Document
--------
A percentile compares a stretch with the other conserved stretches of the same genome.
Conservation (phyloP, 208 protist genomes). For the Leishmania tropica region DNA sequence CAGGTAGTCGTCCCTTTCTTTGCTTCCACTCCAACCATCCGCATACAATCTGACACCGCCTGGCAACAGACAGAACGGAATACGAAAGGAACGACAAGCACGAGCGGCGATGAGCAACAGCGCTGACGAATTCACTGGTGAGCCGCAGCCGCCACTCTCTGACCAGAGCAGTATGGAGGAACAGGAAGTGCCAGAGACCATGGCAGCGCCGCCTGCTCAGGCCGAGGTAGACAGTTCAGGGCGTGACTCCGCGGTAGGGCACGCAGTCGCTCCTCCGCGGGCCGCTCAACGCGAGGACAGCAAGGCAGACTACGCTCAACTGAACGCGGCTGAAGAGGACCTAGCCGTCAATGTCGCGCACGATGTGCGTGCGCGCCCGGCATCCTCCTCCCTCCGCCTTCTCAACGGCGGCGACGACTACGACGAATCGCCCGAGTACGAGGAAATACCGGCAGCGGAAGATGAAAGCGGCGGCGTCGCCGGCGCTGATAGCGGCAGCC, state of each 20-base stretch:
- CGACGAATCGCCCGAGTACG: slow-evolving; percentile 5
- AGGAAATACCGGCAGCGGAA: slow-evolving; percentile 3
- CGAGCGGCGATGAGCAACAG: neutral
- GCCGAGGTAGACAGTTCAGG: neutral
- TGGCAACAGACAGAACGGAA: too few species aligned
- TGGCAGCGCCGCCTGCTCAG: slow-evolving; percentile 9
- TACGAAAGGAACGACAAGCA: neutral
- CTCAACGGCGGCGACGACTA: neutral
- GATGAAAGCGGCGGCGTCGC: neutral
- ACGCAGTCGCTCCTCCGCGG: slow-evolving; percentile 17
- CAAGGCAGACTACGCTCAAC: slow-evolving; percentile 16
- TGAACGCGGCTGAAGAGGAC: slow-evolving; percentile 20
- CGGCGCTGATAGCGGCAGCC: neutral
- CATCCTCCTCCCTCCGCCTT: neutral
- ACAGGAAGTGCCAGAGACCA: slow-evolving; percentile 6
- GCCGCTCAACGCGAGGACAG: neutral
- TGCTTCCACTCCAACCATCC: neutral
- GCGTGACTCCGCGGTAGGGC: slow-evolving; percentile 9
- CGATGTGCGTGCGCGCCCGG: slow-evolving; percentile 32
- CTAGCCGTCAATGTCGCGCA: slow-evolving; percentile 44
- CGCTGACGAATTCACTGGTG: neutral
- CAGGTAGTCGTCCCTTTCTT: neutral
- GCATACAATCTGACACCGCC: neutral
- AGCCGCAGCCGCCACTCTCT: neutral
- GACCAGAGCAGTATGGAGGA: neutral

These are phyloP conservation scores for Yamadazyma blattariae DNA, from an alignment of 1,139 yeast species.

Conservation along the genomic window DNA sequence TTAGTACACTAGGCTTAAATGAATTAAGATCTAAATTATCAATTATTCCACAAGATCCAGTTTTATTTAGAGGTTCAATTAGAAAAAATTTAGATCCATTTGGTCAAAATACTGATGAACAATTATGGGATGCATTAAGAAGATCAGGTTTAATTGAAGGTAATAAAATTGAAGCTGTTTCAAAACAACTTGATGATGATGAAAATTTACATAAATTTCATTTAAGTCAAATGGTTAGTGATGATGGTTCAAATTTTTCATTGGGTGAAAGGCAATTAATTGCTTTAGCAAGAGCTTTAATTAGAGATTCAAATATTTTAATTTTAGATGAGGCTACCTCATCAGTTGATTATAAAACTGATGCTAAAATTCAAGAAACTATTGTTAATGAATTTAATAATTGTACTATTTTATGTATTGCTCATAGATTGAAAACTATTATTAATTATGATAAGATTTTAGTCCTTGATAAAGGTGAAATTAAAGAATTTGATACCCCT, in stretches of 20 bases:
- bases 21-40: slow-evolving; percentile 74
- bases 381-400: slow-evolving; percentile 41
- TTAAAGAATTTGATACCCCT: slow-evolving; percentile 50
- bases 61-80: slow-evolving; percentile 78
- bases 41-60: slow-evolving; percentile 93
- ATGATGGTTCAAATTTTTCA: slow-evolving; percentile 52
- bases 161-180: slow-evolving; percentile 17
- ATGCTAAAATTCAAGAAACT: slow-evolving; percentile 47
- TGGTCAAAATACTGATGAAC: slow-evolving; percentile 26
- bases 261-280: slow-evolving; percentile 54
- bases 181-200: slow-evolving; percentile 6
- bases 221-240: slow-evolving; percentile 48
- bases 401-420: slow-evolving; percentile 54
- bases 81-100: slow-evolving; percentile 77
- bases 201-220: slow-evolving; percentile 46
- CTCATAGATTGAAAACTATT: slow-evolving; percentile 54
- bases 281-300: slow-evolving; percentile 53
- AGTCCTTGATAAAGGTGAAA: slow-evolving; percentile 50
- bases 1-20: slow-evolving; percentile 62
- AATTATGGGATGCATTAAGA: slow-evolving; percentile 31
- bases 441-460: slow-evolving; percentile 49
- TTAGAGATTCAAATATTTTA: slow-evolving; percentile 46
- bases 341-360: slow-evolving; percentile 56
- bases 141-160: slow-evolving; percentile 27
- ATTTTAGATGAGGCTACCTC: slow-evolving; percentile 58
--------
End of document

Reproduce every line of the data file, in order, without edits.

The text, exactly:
A percentile compares a stretch with the other conserved stretches of the same genome.
Conservation (phyloP, 208 protist genomes). For the Leishmania tropica region DNA sequence CAGGTAGTCGTCCCTTTCTTTGCTTCCACTCCAACCATCCGCATACAATCTGACACCGCCTGGCAACAGACAGAACGGAATACGAAAGGAACGACAAGCACGAGCGGCGATGAGCAACAGCGCTGACGAATTCACTGGTGAGCCGCAGCCGCCACTCTCTGACCAGAGCAGTATGGAGGAACAGGAAGTGCCAGAGACCATGGCAGCGCCGCCTGCTCAGGCCGAGGTAGACAGTTCAGGGCGTGACTCCGCGGTAGGGCACGCAGTCGCTCCTCCGCGGGCCGCTCAACGCGAGGACAGCAAGGCAGACTACGCTCAACTGAACGCGGCTGAAGAGGACCTAGCCGTCAATGTCGCGCACGATGTGCGTGCGCGCCCGGCATCCTCCTCCCTCCGCCTTCTCAACGGCGGCGACGACTACGACGAATCGCCCGAGTACGAGGAAATACCGGCAGCGGAAGATGAAAGCGGCGGCGTCGCCGGCGCTGATAGCGGCAGCC, state of each 20-base stretch:
- CGACGAATCGCCCGAGTACG: slow-evolving; percentile 5
- AGGAAATACCGGCAGCGGAA: slow-evolving; percentile 3
- CGAGCGGCGATGAGCAACAG: neutral
- GCCGAGGTAGACAGTTCAGG: neutral
- TGGCAACAGACAGAACGGAA: too few species aligned
- TGGCAGCGCCGCCTGCTCAG: slow-evolving; percentile 9
- TACGAAAGGAACGACAAGCA: neutral
- CTCAACGGCGGCGACGACTA: neutral
- GATGAAAGCGGCGGCGTCGC: neutral
- ACGCAGTCGCTCCTCCGCGG: slow-evolving; percentile 17
- CAAGGCAGACTACGCTCAAC: slow-evolving; percentile 16
- TGAACGCGGCTGAAGAGGAC: slow-evolving; percentile 20
- CGGCGCTGATAGCGGCAGCC: neutral
- CATCCTCCTCCCTCCGCCTT: neutral
- ACAGGAAGTGCCAGAGACCA: slow-evolving; percentile 6
- GCCGCTCAACGCGAGGACAG: neutral
- TGCTTCCACTCCAACCATCC: neutral
- GCGTGACTCCGCGGTAGGGC: slow-evolving; percentile 9
- CGATGTGCGTGCGCGCCCGG: slow-evolving; percentile 32
- CTAGCCGTCAATGTCGCGCA: slow-evolving; percentile 44
- CGCTGACGAATTCACTGGTG: neutral
- CAGGTAGTCGTCCCTTTCTT: neutral
- GCATACAATCTGACACCGCC: neutral
- AGCCGCAGCCGCCACTCTCT: neutral
- GACCAGAGCAGTATGGAGGA: neutral

These are phyloP conservation scores for Yamadazyma blattariae DNA, from an alignment of 1,139 yeast species.

Conservation along the genomic window DNA sequence TTAGTACACTAGGCTTAAATGAATTAAGATCTAAATTATCAATTATTCCACAAGATCCAGTTTTATTTAGAGGTTCAATTAGAAAAAATTTAGATCCATTTGGTCAAAATACTGATGAACAATTATGGGATGCATTAAGAAGATCAGGTTTAATTGAAGGTAATAAAATTGAAGCTGTTTCAAAACAACTTGATGATGATGAAAATTTACATAAATTTCATTTAAGTCAAATGGTTAGTGATGATGGTTCAAATTTTTCATTGGGTGAAAGGCAATTAATTGCTTTAGCAAGAGCTTTAATTAGAGATTCAAATATTTTAATTTTAGATGAGGCTACCTCATCAGTTGATTATAAAACTGATGCTAAAATTCAAGAAACTATTGTTAATGAATTTAATAATTGTACTATTTTATGTATTGCTCATAGATTGAAAACTATTATTAATTATGATAAGATTTTAGTCCTTGATAAAGGTGAAATTAAAGAATTTGATACCCCT, in stretches of 20 bases:
- bases 21-40: slow-evolving; percentile 74
- bases 381-400: slow-evolving; percentile 41
- TTAAAGAATTTGATACCCCT: slow-evolving; percentile 50
- bases 61-80: slow-evolving; percentile 78
- bases 41-60: slow-evolving; percentile 93
- ATGATGGTTCAAATTTTTCA: slow-evolving; percentile 52
- bases 161-180: slow-evolving; percentile 17
- ATGCTAAAATTCAAGAAACT: slow-evolving; percentile 47
- TGGTCAAAATACTGATGAAC: slow-evolving; percentile 26
- bases 261-280: slow-evolving; percentile 54
- bases 181-200: slow-evolving; percentile 6
- bases 221-240: slow-evolving; percentile 48
- bases 401-420: slow-evolving; percentile 54
- bases 81-100: slow-evolving; percentile 77
- bases 201-220: slow-evolving; percentile 46
- CTCATAGATTGAAAACTATT: slow-evolving; percentile 54
- bases 281-300: slow-evolving; percentile 53
- AGTCCTTGATAAAGGTGAAA: slow-evolving; percentile 50
- bases 1-20: slow-evolving; percentile 62
- AATTATGGGATGCATTAAGA: slow-evolving; percentile 31
- bases 441-460: slow-evolving; percentile 49
- TTAGAGATTCAAATATTTTA: slow-evolving; percentile 46
- bases 341-360: slow-evolving; percentile 56
- bases 141-160: slow-evolving; percentile 27
- ATTTTAGATGAGGCTACCTC: slow-evolving; percentile 58